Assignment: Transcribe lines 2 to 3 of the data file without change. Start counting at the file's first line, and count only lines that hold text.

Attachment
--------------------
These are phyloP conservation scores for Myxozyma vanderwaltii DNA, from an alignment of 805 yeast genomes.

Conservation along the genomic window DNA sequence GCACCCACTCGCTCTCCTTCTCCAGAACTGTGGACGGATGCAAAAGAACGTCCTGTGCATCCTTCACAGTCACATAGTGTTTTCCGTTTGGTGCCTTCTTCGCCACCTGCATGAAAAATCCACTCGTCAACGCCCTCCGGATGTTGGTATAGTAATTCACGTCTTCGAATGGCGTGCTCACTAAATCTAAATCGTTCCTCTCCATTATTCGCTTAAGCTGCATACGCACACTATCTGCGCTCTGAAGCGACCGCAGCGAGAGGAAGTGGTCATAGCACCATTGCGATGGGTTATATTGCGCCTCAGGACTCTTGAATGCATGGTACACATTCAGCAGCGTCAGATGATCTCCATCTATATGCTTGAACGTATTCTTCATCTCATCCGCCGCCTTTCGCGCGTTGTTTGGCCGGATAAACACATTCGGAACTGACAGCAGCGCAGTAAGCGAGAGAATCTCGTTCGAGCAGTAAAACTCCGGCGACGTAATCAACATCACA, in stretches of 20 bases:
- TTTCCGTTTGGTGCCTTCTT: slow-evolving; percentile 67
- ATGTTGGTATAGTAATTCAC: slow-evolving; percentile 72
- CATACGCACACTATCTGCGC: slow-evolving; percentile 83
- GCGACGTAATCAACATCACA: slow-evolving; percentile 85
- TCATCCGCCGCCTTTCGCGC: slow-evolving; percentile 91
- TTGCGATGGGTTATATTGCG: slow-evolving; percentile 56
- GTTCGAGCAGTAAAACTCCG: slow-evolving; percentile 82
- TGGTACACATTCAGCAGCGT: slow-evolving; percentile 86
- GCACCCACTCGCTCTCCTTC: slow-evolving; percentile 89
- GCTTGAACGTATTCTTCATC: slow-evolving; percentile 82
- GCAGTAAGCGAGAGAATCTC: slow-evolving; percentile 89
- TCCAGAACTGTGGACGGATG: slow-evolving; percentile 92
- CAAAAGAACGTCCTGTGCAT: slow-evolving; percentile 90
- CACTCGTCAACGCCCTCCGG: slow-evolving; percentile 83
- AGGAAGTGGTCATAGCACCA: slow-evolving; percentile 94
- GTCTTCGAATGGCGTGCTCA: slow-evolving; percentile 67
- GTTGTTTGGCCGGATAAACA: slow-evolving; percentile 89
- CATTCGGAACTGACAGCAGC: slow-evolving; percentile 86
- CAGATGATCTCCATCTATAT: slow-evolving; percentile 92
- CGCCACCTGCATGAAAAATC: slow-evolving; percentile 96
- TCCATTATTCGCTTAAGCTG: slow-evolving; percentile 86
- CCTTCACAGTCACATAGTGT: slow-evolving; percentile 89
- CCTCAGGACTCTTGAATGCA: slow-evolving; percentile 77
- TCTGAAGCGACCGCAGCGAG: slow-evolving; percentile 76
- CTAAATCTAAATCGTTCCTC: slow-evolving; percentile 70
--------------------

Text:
Conservation along the genomic window DNA sequence GCACCCACTCGCTCTCCTTCTCCAGAACTGTGGACGGATGCAAAAGAACGTCCTGTGCATCCTTCACAGTCACATAGTGTTTTCCGTTTGGTGCCTTCTTCGCCACCTGCATGAAAAATCCACTCGTCAACGCCCTCCGGATGTTGGTATAGTAATTCACGTCTTCGAATGGCGTGCTCACTAAATCTAAATCGTTCCTCTCCATTATTCGCTTAAGCTGCATACGCACACTATCTGCGCTCTGAAGCGACCGCAGCGAGAGGAAGTGGTCATAGCACCATTGCGATGGGTTATATTGCGCCTCAGGACTCTTGAATGCATGGTACACATTCAGCAGCGTCAGATGATCTCCATCTATATGCTTGAACGTATTCTTCATCTCATCCGCCGCCTTTCGCGCGTTGTTTGGCCGGATAAACACATTCGGAACTGACAGCAGCGCAGTAAGCGAGAGAATCTCGTTCGAGCAGTAAAACTCCGGCGACGTAATCAACATCACA, in stretches of 20 bases:
- TTTCCGTTTGGTGCCTTCTT: slow-evolving; percentile 67